Dealing with Insurance Adjuster on Hail Damage Claims
Dealing with Your Insurance Adjuster on Hail Damage Claims

Dealing with an insurance adjuster is an intimidating process for most people, but it does not have to be scary. By understanding the adjuster's purpose, potential actions, and rights, you will feel much more confident. Here are some tips to help your hail damage claim process go smoothly.

Understand the Insurance Adjuster's Job
Insurance adjusters are the people that come out to assess hailstorm damage, evaluate your siding and roofing system, examine your hail damage insurance claim, and determine how much you should get paid to repair your home. The claims adjusters that home insurance companies send are employees of the insurance companies, which is an important fact to know since it can impact your settlement.

As an employee, the adjuster's goal is to accurately assess the cause of damage and estimate the cost of the damage. They will look to minimize the amount that the insurance company must pay while still maintaining the obligations of the insurance contract. Prepare to deal with your claims adjuster effectively.

The insurance adjuster always looks for hail impacts. These impacts decide if you will get a replacement or not. They will ask if there is any interior damage and examine your home interior looking for wind and hail damage on siding and downspouts. The adjuster and the contractor will then go on to the roof and inspect the gutters, gutters covers, and roof for any hail damage.

Be Prepared
Be armed with overwhelming documented evidence that's hard to dispute.

  • Count the number of hail marks within the area of a 10 x 10 ft square.
  • Take photos of your yard, home, and property after the storm, focusing on damaged areas. The more pictures you take, the better. Take numerous photos in the morning and early evening to get the best light; hail damage is often small and hard to see.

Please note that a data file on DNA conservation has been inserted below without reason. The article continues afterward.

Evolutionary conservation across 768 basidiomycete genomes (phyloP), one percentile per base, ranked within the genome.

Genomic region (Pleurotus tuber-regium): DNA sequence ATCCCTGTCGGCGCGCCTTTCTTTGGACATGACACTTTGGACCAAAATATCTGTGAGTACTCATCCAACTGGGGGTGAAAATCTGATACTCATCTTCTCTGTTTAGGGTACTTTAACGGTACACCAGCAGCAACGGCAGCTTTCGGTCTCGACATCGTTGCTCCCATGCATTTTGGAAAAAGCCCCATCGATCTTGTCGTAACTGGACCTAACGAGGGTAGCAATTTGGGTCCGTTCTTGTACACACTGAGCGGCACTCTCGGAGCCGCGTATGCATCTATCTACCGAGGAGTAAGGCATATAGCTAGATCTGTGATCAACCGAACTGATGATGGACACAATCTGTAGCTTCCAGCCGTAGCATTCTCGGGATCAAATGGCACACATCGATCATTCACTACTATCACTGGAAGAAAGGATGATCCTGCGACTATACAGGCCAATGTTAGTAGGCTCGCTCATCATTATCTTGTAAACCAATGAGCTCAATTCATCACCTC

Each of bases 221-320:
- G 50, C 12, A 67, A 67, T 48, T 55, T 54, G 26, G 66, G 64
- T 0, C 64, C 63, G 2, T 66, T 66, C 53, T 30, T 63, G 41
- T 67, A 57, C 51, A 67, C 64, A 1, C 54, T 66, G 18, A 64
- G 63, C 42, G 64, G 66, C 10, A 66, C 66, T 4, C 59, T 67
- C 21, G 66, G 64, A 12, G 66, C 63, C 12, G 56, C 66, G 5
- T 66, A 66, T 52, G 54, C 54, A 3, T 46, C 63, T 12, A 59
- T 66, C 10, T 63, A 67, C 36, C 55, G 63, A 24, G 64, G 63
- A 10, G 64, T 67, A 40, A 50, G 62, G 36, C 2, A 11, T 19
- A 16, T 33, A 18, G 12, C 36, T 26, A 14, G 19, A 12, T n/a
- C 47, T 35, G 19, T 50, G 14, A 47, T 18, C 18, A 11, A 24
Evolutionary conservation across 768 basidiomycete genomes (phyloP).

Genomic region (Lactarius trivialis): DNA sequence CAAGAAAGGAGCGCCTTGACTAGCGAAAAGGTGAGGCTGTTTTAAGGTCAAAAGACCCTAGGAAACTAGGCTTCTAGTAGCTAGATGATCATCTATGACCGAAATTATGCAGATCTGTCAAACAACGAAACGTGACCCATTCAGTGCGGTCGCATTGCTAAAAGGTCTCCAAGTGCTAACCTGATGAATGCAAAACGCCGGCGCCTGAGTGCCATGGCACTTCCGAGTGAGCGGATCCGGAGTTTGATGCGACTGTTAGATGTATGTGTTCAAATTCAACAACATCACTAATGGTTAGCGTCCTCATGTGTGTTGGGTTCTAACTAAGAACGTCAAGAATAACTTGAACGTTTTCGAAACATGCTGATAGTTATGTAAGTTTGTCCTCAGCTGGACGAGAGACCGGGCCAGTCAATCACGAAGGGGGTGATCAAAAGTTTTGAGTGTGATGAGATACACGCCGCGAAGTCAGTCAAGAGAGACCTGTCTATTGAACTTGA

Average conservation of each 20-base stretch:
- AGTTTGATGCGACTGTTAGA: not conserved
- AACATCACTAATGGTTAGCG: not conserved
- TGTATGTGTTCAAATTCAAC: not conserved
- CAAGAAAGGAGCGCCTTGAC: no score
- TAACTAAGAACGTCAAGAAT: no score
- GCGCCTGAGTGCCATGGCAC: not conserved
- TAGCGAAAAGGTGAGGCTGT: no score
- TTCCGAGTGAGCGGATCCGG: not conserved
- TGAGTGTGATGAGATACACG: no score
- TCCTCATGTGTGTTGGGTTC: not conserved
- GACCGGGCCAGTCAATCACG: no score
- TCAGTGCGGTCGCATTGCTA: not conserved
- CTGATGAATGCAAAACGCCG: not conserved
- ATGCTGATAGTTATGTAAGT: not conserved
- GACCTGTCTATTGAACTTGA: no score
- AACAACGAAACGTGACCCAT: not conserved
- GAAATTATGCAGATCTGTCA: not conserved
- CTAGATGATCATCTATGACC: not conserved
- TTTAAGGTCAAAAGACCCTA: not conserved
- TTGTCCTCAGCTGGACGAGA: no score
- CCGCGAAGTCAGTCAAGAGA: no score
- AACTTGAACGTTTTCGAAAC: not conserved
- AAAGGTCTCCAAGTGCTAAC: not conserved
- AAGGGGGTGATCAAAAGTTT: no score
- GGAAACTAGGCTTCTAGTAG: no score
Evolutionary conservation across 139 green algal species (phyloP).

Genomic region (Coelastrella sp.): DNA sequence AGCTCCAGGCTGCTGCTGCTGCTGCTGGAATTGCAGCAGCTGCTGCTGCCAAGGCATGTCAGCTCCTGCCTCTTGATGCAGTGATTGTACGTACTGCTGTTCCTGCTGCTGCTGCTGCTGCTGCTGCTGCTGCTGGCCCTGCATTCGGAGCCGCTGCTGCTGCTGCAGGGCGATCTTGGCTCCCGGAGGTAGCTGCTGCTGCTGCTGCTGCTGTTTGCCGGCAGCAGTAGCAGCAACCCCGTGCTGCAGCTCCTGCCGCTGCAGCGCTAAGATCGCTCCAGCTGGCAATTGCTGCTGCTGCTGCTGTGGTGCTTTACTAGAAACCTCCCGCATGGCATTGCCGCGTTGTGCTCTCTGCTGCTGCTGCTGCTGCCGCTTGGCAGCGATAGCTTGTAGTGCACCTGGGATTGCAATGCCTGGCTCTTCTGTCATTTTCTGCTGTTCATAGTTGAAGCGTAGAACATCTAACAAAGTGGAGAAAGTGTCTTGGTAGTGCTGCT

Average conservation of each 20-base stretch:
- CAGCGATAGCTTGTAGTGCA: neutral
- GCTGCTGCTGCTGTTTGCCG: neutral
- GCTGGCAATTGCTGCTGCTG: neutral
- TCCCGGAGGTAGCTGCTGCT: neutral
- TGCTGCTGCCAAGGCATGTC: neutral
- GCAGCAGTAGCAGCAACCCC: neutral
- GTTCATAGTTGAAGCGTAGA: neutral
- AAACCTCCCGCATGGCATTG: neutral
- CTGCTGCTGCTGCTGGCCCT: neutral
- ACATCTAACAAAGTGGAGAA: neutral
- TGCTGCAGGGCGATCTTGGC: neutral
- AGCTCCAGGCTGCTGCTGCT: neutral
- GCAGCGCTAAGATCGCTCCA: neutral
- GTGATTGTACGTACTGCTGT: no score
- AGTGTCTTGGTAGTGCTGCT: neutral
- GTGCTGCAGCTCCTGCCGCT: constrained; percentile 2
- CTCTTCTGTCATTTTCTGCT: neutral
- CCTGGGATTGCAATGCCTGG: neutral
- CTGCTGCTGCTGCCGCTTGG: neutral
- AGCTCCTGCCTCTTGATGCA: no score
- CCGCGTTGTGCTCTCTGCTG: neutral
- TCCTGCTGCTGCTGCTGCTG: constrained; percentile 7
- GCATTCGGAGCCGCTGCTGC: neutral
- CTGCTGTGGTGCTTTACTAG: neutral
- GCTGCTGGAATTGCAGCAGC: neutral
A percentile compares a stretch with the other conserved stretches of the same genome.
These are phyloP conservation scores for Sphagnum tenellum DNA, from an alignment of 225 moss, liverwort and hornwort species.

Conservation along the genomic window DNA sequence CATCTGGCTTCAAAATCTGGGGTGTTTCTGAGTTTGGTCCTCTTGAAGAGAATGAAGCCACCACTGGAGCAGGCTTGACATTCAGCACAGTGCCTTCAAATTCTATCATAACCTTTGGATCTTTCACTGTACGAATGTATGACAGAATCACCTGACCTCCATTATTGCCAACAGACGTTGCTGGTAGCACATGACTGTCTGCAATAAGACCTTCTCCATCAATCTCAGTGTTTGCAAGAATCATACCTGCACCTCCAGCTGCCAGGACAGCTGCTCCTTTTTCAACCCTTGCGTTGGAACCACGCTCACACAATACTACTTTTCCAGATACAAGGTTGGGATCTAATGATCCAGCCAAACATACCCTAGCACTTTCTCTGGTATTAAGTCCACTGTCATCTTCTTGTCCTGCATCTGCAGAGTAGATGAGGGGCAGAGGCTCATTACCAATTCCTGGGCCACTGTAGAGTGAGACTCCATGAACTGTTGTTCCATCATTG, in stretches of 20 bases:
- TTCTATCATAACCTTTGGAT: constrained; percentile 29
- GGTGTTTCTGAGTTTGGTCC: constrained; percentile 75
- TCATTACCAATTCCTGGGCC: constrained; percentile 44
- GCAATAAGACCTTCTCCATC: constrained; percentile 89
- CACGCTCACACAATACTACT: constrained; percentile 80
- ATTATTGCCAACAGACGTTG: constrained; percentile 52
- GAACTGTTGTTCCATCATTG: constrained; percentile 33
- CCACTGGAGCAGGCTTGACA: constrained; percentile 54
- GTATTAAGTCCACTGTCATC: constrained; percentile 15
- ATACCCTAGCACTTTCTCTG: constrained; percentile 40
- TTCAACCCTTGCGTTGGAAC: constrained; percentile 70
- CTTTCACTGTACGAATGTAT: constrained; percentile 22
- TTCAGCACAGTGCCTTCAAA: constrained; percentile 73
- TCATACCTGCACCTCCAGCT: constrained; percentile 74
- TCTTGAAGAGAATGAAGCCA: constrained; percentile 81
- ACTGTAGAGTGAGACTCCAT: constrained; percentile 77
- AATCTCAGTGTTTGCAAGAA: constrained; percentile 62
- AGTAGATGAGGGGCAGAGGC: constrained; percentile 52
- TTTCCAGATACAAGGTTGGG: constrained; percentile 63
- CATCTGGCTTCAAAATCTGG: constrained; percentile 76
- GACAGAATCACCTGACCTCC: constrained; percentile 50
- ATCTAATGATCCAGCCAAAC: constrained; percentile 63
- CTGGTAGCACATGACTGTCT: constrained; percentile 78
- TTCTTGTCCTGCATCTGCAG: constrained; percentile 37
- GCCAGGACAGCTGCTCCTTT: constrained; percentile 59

• Note the storm's time, date, and duration, including when hail damage occurred.
  • Look for obvious signs of roof and siding damage or any other part of the house using binoculars.
  • Take photos of the air conditioning unit as hailstones can cause dents, blockage of cooling fins, and airflow. 

It is important to remember that hail melts. Golf ball-sized hailstones might have hit your house, but if you don't have any photos to prove it, then your claim is weaker.

Golf Focus GIF by Tones and I

Common Disputes Between the Insured and the Adjuster
The adjuster will look at the hail and wind damage you report when you file a claim. If they agree that the claim is legitimate, they will find the "most accurate" way to reimburse you -- their solutions often lead to a dispute with the insured. These debatable solutions often include the following:

Scope of Loss
Don't be surprised if the adjuster asserts the scope of the loss is less than you claimed. Insurance companies want to be accurate in their coverage, and they do not cover cosmetic damage. If the roof is still in good working order, they may not offer to replace your roof.

Repair or Replace
It is cheaper to repair storm-damaged roofs or siding rather than replace them. Therefore, the claims adjuster tries to approve enough for repairs while stating that a replacement is unnecessary.

Partial or Full Repair
If your insurer can get away with only paying for a partial roof repair, they will choose the cheaper option - no one wants to be in the business of giving away a free roof update. Do not agree to a partial repair unless independent roofing contractors have told you that it is all you need.

Whether Depreciation is Calculated
Another common dispute is whether depreciation should factor into the settlement. Depreciation means a lower payout, so many insurance companies will use actual cash value (ACV), which deducts depreciation. Your insurance policy documents govern your roof coverage.

Tips to Successfully Handle Your Insurance Adjuster on a Hail Damage Claim
You can usually count on those issues being part of your hail damage claims process. If so, the following steps are necessary.

Know Your Policy
Understanding your homeowners insurance policy coverage can prevent you from accepting a lower payout than you should receive. Check which valuation method they used for the item you are claiming; replacement cost or actual cost value (ACV). Your policy should clearly state which calculation method you have. If the policy does not specify it, you can point that out during negotiations.

Know the Law
Your insurance company has certain legal obligations to meet. If your policy includes hail storm, siding, and roofing damage coverage, they must provide a claim reimbursement check.